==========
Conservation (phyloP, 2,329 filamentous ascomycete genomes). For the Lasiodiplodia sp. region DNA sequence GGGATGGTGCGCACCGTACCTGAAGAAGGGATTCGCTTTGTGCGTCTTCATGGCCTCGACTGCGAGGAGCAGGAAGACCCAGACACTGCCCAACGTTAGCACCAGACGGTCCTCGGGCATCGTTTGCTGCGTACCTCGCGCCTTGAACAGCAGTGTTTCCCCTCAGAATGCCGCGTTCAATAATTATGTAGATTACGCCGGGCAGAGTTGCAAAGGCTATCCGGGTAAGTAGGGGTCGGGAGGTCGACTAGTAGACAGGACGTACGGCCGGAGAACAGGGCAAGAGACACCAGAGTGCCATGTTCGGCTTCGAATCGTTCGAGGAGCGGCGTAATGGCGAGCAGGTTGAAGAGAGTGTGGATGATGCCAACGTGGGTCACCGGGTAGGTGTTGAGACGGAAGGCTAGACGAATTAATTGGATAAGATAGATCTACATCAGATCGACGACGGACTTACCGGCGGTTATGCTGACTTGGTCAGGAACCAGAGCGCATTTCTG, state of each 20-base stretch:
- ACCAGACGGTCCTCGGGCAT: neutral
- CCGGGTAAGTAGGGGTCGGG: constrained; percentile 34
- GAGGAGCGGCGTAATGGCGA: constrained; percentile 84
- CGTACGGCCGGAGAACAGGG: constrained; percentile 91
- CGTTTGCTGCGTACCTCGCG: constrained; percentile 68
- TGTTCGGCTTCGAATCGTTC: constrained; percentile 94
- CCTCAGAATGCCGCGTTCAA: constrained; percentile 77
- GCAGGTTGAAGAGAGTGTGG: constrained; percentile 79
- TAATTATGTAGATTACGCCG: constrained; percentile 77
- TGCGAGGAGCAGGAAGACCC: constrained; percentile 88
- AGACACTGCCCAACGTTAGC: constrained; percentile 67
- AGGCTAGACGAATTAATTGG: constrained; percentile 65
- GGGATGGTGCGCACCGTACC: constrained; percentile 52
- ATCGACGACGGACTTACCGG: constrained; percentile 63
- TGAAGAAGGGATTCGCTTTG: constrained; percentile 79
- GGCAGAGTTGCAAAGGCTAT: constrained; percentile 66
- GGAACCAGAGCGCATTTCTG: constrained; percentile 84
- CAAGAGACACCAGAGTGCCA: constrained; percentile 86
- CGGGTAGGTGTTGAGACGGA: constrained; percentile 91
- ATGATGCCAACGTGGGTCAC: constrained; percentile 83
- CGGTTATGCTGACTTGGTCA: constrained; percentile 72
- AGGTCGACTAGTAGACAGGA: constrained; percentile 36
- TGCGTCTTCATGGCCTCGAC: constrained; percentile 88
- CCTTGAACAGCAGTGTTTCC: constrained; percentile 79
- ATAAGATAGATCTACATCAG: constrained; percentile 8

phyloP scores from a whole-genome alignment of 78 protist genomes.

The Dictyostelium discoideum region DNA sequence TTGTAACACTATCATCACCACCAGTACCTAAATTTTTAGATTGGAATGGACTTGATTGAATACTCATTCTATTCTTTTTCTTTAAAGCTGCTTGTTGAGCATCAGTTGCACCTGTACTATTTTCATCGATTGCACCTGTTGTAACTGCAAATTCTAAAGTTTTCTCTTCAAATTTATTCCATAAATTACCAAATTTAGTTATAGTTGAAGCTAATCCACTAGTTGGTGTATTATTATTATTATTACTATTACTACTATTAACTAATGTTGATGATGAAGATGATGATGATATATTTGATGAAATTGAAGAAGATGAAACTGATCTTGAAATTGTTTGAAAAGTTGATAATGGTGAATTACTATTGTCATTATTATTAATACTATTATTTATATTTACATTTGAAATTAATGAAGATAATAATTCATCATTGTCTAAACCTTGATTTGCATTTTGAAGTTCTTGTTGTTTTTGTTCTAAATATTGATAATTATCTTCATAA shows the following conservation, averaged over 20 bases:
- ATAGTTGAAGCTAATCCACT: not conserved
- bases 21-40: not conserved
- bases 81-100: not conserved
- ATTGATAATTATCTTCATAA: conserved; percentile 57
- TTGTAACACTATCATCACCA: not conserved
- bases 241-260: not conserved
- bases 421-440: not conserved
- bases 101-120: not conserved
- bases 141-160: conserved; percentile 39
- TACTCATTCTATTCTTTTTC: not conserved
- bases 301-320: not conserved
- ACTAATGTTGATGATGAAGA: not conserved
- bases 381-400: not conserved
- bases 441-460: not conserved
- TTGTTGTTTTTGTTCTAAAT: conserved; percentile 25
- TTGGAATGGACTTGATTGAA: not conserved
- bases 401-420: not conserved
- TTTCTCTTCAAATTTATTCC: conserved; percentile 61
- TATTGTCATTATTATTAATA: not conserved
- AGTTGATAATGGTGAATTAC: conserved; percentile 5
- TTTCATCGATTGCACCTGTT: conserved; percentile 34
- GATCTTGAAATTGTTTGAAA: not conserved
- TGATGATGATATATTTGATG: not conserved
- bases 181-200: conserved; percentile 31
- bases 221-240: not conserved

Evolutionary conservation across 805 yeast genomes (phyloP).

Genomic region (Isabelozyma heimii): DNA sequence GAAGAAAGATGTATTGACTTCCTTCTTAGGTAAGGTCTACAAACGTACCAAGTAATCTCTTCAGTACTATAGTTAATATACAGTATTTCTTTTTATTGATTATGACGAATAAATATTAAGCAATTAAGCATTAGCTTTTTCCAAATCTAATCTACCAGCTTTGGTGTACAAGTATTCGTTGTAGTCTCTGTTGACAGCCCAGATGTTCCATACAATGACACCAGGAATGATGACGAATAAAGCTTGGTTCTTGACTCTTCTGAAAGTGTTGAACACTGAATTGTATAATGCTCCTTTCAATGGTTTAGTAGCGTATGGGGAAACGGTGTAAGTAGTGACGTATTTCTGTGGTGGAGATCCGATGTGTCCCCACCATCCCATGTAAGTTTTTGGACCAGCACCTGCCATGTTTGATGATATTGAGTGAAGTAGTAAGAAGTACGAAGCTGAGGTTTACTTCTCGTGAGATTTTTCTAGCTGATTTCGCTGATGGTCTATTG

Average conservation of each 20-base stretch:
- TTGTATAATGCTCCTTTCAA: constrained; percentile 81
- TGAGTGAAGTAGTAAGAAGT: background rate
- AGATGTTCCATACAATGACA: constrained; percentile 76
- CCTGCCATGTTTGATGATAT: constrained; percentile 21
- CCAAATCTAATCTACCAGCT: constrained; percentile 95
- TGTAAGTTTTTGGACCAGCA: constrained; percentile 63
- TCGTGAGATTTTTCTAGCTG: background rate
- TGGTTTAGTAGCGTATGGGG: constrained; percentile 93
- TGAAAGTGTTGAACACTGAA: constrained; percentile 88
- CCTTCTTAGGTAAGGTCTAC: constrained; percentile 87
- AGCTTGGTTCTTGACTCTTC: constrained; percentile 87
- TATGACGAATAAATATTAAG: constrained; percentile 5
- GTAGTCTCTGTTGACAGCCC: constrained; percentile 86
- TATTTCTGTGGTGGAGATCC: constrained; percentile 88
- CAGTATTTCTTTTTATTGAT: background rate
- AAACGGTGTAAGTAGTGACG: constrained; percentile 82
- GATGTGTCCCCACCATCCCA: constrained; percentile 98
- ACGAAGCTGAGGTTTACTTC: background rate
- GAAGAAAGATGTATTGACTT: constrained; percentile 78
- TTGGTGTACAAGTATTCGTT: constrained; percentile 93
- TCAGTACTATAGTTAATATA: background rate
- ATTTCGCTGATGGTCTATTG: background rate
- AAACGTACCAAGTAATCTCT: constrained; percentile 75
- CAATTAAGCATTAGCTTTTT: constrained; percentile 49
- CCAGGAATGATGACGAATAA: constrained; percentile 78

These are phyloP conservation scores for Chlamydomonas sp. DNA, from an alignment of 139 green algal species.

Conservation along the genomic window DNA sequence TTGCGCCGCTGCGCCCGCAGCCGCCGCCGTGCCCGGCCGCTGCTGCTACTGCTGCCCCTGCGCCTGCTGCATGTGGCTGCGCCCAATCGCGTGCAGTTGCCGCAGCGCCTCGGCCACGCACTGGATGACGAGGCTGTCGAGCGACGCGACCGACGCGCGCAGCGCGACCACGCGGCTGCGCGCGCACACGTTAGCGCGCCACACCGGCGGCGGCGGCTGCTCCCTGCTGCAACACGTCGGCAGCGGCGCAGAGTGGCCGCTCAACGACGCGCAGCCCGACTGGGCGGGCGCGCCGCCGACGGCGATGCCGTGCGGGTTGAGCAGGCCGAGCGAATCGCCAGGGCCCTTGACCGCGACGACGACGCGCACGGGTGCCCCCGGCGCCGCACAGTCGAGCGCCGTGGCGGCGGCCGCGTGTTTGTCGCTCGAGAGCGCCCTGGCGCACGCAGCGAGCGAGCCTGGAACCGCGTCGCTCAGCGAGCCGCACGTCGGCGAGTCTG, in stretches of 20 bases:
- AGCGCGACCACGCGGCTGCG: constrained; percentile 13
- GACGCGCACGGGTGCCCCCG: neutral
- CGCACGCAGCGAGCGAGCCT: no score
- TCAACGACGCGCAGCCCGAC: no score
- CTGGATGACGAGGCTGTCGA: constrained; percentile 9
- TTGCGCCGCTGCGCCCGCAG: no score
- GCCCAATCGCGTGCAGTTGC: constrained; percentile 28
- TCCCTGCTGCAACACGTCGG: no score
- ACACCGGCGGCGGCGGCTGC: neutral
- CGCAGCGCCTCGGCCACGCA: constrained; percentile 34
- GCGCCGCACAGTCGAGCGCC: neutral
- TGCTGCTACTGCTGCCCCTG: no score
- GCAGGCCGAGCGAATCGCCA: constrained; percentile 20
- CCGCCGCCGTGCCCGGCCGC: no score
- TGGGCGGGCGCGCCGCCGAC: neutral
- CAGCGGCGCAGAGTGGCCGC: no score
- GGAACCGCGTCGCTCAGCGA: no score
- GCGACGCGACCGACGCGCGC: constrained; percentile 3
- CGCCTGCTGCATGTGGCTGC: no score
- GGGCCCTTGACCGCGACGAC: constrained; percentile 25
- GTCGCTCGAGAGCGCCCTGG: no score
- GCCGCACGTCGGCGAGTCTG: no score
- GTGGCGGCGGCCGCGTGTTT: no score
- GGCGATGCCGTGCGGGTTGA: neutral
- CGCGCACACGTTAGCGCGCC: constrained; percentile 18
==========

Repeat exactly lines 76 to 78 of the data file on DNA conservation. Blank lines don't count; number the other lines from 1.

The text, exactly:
- TTGGTGTACAAGTATTCGTT: constrained; percentile 93
- TCAGTACTATAGTTAATATA: background rate
- ATTTCGCTGATGGTCTATTG: background rate